NORTH BERWICK — Jean Stover laughs when asked if she’s a birder. She doesn’t go on birding walks, doesn’t keep a life list and doesn’t post sightings on birding websites.

But once a week when Stover goes out on her 4-acre woodlot to fill the bird feeders, she takes a handful of seeds and holds it out for the chickadees.

Then, Jean Stover looks like a veritable Dr. Dolittle.

With as many as eight black-capped chickadees flitting around her head, Stover watches two to three come eat out of her hand. Sometimes they land and cling to her fingers. Sometimes they flutter in front of her, as if in greeting.

A chickadee prepares to land on the hand of Jean Stover of North Berwick to take a piece of bird seed. Feeding birds take a lot of patience, according to Jeannette Lovitch, co-owner of the Freeport Wild Bird Supply. “Chickadees are inquisitive by nature and also opportunists,” said Lovitch. “Someone’s hand isn’t really much different than other feeders in the yard.” Staff photo by Gabe Souza

“They’re friendly,” said Stover, 64, while feeding the birds on Monday. “The first time I did it, I stood for a long time to see would they come in. I’m pretty patient. Once it happened, it was the coolest thing.”

Hand-feeding birds is often attempted, but rarely a success, said Maine Audubon Naturalist Doug Hitchcox.

“It takes a lot of patience and time to get them accustomed,” said Jeannette Lovitch, co-owner of the Freeport Wild Bird Supply. “Chickadees are inquisitive by nature and also opportunists. Someone’s hand isn’t really much different than other feeders in the yard, so I don’t believe there is anything detrimental about the activity. And it can be a fun way to interact with nature.”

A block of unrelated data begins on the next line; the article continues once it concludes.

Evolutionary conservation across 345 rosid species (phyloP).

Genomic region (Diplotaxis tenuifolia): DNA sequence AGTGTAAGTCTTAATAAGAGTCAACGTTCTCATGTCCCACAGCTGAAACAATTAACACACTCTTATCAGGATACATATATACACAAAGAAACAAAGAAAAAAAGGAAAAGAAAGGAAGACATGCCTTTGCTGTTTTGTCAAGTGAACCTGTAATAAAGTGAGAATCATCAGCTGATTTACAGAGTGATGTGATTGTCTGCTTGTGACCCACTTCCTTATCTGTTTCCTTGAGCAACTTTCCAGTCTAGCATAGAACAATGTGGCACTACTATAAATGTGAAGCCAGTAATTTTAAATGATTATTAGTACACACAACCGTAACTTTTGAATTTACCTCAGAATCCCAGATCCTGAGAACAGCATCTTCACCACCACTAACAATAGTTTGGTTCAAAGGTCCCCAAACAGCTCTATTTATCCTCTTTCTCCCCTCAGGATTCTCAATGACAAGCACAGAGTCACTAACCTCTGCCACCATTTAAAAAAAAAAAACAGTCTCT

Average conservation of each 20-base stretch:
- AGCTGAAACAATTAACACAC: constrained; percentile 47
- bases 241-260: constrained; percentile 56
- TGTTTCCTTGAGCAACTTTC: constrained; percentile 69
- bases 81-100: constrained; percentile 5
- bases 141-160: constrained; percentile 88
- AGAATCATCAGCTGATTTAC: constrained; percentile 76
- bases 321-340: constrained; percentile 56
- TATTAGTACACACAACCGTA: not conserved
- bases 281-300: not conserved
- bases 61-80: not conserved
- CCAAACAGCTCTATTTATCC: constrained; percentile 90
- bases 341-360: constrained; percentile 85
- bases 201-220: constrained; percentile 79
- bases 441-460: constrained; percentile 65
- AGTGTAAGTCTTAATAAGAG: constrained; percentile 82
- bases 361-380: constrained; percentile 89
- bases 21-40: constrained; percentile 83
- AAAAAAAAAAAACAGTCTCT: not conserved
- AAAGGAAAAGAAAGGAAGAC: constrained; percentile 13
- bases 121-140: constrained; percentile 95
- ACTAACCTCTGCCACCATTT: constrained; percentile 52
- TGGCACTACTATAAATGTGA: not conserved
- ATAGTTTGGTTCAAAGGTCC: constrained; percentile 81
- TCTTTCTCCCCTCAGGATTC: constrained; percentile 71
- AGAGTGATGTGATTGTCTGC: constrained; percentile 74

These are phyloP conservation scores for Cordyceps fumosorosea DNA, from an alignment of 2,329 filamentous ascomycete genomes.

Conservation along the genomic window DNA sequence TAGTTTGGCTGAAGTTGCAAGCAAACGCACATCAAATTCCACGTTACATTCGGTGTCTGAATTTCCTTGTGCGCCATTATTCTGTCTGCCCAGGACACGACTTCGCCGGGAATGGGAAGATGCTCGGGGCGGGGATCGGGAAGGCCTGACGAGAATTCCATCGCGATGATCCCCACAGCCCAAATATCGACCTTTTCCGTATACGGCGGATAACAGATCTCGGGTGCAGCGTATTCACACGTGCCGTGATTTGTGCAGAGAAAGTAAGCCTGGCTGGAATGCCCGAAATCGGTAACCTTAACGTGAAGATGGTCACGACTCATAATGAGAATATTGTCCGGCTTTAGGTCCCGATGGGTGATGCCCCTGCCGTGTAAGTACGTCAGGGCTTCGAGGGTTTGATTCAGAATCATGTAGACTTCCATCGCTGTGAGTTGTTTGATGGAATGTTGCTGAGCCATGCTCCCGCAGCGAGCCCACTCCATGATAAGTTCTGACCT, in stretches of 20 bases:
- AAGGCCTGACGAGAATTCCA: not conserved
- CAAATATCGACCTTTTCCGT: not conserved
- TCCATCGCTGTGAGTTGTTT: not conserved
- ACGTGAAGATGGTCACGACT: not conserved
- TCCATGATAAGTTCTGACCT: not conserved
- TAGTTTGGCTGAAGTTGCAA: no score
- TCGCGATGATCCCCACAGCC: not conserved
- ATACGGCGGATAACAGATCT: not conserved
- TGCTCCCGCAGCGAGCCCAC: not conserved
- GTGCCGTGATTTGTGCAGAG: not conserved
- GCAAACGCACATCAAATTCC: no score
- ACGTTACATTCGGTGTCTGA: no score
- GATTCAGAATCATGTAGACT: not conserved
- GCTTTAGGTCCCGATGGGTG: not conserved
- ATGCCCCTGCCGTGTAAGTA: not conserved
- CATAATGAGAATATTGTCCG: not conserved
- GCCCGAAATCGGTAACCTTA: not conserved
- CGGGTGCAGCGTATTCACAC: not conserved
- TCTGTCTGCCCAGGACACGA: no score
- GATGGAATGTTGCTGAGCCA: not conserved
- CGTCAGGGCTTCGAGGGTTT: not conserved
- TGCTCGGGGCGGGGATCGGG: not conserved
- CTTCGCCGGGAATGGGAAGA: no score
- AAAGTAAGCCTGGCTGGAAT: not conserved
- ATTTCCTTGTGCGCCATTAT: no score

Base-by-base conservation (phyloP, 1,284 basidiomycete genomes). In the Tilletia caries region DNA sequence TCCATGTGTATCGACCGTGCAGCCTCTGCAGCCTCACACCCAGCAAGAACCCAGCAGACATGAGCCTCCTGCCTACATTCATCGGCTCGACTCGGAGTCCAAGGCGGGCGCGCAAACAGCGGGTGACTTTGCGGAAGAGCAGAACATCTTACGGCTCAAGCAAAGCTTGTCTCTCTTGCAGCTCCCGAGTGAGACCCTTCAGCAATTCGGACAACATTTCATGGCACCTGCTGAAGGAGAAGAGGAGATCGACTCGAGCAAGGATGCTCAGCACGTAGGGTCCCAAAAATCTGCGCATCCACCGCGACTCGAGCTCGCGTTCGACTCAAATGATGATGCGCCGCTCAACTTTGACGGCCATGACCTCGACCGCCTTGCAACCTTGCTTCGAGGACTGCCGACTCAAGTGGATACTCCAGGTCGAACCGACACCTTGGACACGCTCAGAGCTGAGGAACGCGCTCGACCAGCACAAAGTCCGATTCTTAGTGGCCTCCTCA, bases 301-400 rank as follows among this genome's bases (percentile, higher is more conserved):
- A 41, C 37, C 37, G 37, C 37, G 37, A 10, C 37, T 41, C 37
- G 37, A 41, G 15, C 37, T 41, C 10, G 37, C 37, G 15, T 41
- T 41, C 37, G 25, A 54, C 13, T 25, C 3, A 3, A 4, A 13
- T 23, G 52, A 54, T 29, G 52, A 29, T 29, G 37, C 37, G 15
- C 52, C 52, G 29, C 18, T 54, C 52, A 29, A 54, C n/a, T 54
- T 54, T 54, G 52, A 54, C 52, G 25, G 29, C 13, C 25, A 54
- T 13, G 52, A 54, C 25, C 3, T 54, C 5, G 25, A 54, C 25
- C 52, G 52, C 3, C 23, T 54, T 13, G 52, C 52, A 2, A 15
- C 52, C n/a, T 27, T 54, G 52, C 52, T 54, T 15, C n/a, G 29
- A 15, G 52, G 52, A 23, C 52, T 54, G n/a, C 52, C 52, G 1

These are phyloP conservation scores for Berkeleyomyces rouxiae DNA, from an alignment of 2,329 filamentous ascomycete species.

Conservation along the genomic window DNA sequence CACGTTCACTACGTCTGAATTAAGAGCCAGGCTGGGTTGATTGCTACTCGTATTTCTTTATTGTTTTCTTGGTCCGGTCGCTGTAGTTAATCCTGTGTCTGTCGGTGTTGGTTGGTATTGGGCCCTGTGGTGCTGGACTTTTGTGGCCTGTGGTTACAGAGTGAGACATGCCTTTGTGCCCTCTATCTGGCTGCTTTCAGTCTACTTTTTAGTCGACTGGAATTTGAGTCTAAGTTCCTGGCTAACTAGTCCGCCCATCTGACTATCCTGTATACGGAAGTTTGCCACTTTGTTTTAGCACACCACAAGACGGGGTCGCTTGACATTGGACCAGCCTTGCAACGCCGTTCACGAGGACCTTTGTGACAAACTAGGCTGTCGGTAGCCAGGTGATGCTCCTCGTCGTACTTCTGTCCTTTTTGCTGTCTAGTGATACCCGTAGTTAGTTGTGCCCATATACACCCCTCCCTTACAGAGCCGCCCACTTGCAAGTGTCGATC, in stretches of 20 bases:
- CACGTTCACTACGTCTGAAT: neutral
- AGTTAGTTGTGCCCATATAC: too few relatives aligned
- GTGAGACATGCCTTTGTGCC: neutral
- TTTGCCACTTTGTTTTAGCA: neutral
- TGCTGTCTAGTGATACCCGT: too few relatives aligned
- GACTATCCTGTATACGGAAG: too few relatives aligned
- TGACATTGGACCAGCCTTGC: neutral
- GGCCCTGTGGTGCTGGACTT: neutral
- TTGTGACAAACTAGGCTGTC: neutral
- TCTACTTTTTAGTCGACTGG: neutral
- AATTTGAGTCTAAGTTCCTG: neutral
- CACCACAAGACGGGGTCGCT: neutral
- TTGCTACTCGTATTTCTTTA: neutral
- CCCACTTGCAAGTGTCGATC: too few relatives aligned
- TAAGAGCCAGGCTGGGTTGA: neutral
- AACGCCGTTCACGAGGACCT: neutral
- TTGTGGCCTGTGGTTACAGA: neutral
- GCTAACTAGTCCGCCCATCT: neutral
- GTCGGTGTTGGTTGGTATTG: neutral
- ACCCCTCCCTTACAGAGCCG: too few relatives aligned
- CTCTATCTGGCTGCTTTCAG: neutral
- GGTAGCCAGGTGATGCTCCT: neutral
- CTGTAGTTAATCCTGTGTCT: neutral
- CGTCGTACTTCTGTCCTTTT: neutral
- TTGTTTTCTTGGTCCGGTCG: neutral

Stover has been feeding chickadees by hand for five years. She even recognizes some by unique markings. If the birds make the chick-a-dee-dee-dee call for too long, she knows they feel threatened.

But on this day, they spun and raced around her in silence. Then after she left, other birds less emboldened than the chickadee rushed in to the feeders.

A chickadee takes flight from a nearby bird feeder as it heads toward Jean Stover of North Berwick. Stover can recognize some birds by unique markings. Staff photo by Gabe Souza

Since moving from the York coast, where she lived for 50 years, to the quiet of the North Berwick woods, Stover has enjoyed watching moose, black bear, bobcat and snowshoe hare in her yard for the past 12 years. But with the chickadees, she shares a special connection.

When Stover’s son, Matthew, visited from Philadelphia, he doubted the bird stories.

“I sat at her kitchen table (watching out the window) as she was absolutely mobbed, and one chickadee stayed on her for almost two minutes while she just stood there looking at me, smiling ear to ear, half in wonder and half ‘I-told-you-so,'” he said. “I hope she doesn’t mind me saying this, but she went through a tough few years around her mother’s passing, and I think it was really important for her to have this bit of happiness each day.”